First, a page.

Alternative-pop band Glades visited Hong Kong for the first time on February 20 for their Asia headline tour, following the release of their debut album To Love You. Vocalist Karina Wykes, and multi-instrumentalists Cameron Robertson and Joseph Wenceslao, met in high school and formed Glades in 2015, their name inspired by a ski run. From the sleek signature bass line of Do Right to Wykes’ ethereal harmonies in breakout single Drive, the Sydney-based trio have made a name for themselves as expert creators of invigorating tunes suited to all occasions, whether it be on a morning commute or a lazy afternoon.
With their sold-out Australian tour in May, followed by tours with American indie pop band Lany and British dance trio Clean Bandit, the past year has seen the group’s rise to success. Before their Hong Kong concert, Young Post caught up with the band to talk about their musical journey and future aspirations.
While he used to be an athlete, Robertson knew music was his greatest passion. “I grew up doing both music and sport until I got injured really badly – that was the turning point [for me],” he said.
Wenceslao also took an unexpected turn to becoming a musician. “For so long, I was going down the medicine path, studying to be a doctor, and everything. And eventually, I was like, ‘This isn’t the way’.”
As for Wykes, music was always her Plan A. “If this didn’t work out, I’d have no idea what I’d be doing,” she said. “It’s cool that we get to be here now.” Having released a synth-pop rendition of Troye Sivan’s Fools early on in their careers (with the approval of Sivan himself), the band acknowledge the YouTuber-turned-singer as one of their biggest influences.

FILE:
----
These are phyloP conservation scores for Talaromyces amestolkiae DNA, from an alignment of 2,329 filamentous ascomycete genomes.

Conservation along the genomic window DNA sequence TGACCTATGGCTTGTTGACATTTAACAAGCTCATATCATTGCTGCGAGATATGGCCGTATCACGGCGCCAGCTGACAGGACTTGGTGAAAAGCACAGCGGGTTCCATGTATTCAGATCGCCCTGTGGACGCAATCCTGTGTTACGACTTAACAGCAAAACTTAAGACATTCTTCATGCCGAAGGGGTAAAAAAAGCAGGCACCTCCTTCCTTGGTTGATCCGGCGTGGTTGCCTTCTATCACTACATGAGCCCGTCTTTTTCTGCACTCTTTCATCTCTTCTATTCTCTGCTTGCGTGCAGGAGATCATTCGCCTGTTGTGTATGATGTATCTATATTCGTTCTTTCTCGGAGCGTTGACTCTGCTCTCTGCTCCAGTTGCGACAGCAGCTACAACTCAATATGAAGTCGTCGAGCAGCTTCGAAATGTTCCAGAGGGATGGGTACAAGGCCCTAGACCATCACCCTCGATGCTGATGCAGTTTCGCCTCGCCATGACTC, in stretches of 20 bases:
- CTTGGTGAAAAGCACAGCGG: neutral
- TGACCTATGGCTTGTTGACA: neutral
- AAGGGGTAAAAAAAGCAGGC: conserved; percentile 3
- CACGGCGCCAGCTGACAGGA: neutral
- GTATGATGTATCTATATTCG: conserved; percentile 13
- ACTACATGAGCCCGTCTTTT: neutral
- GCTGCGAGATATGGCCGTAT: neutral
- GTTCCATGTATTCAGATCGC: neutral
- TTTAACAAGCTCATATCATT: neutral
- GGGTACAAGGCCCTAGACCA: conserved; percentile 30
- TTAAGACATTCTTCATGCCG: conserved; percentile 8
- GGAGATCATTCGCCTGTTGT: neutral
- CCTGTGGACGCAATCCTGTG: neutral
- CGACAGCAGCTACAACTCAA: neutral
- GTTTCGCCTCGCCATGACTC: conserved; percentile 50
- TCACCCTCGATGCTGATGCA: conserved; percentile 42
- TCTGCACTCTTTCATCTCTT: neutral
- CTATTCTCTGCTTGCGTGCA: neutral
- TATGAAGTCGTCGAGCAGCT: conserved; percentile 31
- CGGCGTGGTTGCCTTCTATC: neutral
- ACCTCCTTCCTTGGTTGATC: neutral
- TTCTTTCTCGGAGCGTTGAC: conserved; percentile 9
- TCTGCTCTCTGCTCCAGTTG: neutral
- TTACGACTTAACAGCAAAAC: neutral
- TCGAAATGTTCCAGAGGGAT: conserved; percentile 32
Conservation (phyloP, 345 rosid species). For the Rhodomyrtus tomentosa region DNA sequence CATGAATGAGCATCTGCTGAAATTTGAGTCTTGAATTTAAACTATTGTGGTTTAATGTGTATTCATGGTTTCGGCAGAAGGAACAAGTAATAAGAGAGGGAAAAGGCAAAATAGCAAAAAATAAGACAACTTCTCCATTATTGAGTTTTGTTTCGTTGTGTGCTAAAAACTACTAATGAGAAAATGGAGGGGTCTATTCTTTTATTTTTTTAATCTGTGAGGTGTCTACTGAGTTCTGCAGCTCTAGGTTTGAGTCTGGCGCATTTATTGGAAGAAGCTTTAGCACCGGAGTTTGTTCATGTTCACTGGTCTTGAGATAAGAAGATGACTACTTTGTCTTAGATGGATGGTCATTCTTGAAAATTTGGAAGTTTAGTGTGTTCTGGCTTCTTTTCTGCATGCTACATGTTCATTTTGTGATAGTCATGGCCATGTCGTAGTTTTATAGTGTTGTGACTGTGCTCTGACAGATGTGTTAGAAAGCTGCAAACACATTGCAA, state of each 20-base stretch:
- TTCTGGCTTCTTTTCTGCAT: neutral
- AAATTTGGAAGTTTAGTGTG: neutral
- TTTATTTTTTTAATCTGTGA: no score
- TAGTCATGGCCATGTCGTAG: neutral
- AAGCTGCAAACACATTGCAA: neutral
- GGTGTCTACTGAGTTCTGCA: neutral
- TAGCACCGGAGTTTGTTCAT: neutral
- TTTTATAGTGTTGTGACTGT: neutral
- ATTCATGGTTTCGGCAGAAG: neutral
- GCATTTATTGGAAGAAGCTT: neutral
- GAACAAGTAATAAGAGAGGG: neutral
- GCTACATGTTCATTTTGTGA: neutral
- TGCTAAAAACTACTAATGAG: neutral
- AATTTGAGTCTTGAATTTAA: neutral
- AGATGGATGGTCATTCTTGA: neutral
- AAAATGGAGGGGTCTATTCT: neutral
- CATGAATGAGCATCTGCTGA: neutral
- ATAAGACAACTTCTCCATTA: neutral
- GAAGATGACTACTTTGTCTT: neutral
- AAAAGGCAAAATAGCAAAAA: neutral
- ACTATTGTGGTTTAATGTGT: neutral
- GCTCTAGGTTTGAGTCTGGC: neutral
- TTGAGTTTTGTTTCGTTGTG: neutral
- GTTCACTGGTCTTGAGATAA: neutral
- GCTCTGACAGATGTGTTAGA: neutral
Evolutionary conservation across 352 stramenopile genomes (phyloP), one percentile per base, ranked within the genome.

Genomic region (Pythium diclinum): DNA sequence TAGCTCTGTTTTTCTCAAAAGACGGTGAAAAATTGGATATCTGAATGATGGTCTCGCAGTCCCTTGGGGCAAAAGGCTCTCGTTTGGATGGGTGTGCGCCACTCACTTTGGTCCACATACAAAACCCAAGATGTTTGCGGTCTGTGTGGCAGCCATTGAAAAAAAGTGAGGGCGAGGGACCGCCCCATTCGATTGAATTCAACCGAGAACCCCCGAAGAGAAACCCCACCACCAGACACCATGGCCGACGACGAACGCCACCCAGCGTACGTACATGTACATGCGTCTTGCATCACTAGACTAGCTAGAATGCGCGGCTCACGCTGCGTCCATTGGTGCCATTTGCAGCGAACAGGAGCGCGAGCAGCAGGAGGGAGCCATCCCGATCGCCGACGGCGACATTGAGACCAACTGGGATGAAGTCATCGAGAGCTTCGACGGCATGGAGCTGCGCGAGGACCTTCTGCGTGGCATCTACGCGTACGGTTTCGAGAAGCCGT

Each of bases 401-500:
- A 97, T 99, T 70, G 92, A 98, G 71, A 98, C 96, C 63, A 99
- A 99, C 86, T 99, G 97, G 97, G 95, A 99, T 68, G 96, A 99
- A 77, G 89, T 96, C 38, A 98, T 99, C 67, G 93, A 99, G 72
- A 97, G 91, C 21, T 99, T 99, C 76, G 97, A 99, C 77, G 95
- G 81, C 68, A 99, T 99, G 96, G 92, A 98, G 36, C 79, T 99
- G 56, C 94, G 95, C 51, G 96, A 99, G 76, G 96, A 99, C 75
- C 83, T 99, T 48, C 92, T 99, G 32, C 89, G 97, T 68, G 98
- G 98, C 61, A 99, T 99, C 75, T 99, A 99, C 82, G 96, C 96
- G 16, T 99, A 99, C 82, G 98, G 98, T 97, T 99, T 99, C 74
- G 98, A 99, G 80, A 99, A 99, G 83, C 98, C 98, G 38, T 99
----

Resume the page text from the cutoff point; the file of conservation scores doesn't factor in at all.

“When Fools came out, we were like, ‘This is so cool, we have to do our own version of it’,” Wykes told Young Post. Other musical inspirations include pop band The 1975 and New Zealander Lorde.
The trio, who will be performing in Singapore and Bangkok, and wrapping up the tour in Kuala Lumpur later this month, write and produce their own music. They talked about their favourite songs on the record. “I think right now, my favourite is Nervous Energy,” said Wykes.“I think playing it live and doing this tour made me love the song more, seeing the way people connect with that song.”
Wenceslao, whose favourite is Sweetheart, added: “As a producer, [Sweetheart] was really fun to make. It feels really good to play it live as well; it’s a little more band-y and indie.”
When asked about what they liked about the music industry, there were some very different responses. “Free food!” was Wenceslao’s first, instinctive answer, his eyes lighting up. Robertson echoed his enthusiasm, then added that he enjoyed learning about the business side of the industry, too.
“At the start, it was quite businessy and for me, getting into it, it’s a lot of growing your brand and growing your profile.” Wykes said: “I think it’s really cool that with music, it connects between languages and countries. Like how we’re here right now – and that’s so crazy.
“And it’s also awesome to have the opportunity to say something and be heard for what you say. For us, that’s been this album,” she explained. “For people to hear it ... it’s been really cool to hear their response and to be part of that.”
Glades are happy with how well they’ve done so far, but are looking forward to performing to even more people in the future.
“I feel like we kind of have the dream job in this sense,” said Wykes, “[so I hope to] continue what we’re doing, but grow it.”
Edited by Karly Cox